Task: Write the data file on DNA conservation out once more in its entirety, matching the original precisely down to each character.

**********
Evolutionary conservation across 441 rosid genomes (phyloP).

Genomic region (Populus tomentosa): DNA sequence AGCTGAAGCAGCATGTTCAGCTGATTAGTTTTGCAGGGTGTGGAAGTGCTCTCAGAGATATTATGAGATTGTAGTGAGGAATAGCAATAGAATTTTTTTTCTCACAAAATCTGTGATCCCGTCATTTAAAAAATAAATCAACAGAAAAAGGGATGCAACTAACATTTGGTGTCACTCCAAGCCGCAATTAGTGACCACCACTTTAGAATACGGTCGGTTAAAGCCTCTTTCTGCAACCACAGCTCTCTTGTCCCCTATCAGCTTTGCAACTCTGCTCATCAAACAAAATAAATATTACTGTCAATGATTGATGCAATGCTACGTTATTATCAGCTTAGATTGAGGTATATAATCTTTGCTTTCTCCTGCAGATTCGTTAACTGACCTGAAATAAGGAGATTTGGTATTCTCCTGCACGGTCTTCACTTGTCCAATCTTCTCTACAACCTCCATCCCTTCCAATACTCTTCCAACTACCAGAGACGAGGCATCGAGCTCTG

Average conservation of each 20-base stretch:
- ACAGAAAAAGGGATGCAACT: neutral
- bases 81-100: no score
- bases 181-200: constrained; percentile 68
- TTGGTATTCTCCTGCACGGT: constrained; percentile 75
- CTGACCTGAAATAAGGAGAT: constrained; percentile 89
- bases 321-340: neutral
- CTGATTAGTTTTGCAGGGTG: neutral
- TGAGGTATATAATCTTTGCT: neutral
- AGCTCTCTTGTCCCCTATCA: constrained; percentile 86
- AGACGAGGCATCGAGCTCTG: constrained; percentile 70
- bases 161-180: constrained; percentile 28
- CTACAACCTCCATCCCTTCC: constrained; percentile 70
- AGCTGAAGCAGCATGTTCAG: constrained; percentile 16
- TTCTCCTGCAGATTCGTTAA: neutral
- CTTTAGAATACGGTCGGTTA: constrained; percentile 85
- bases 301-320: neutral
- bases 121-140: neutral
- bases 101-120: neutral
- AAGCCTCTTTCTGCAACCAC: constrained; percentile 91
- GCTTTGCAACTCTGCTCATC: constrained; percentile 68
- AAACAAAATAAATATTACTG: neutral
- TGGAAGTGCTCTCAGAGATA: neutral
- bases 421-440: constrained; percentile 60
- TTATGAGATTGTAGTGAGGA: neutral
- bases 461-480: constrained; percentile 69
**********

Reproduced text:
Evolutionary conservation across 441 rosid genomes (phyloP).

Genomic region (Populus tomentosa): DNA sequence AGCTGAAGCAGCATGTTCAGCTGATTAGTTTTGCAGGGTGTGGAAGTGCTCTCAGAGATATTATGAGATTGTAGTGAGGAATAGCAATAGAATTTTTTTTCTCACAAAATCTGTGATCCCGTCATTTAAAAAATAAATCAACAGAAAAAGGGATGCAACTAACATTTGGTGTCACTCCAAGCCGCAATTAGTGACCACCACTTTAGAATACGGTCGGTTAAAGCCTCTTTCTGCAACCACAGCTCTCTTGTCCCCTATCAGCTTTGCAACTCTGCTCATCAAACAAAATAAATATTACTGTCAATGATTGATGCAATGCTACGTTATTATCAGCTTAGATTGAGGTATATAATCTTTGCTTTCTCCTGCAGATTCGTTAACTGACCTGAAATAAGGAGATTTGGTATTCTCCTGCACGGTCTTCACTTGTCCAATCTTCTCTACAACCTCCATCCCTTCCAATACTCTTCCAACTACCAGAGACGAGGCATCGAGCTCTG

Average conservation of each 20-base stretch:
- ACAGAAAAAGGGATGCAACT: neutral
- bases 81-100: no score
- bases 181-200: constrained; percentile 68
- TTGGTATTCTCCTGCACGGT: constrained; percentile 75
- CTGACCTGAAATAAGGAGAT: constrained; percentile 89
- bases 321-340: neutral
- CTGATTAGTTTTGCAGGGTG: neutral
- TGAGGTATATAATCTTTGCT: neutral
- AGCTCTCTTGTCCCCTATCA: constrained; percentile 86
- AGACGAGGCATCGAGCTCTG: constrained; percentile 70
- bases 161-180: constrained; percentile 28
- CTACAACCTCCATCCCTTCC: constrained; percentile 70
- AGCTGAAGCAGCATGTTCAG: constrained; percentile 16
- TTCTCCTGCAGATTCGTTAA: neutral
- CTTTAGAATACGGTCGGTTA: constrained; percentile 85
- bases 301-320: neutral
- bases 121-140: neutral
- bases 101-120: neutral
- AAGCCTCTTTCTGCAACCAC: constrained; percentile 91
- GCTTTGCAACTCTGCTCATC: constrained; percentile 68
- AAACAAAATAAATATTACTG: neutral
- TGGAAGTGCTCTCAGAGATA: neutral
- bases 421-440: constrained; percentile 60
- TTATGAGATTGTAGTGAGGA: neutral
- bases 461-480: constrained; percentile 69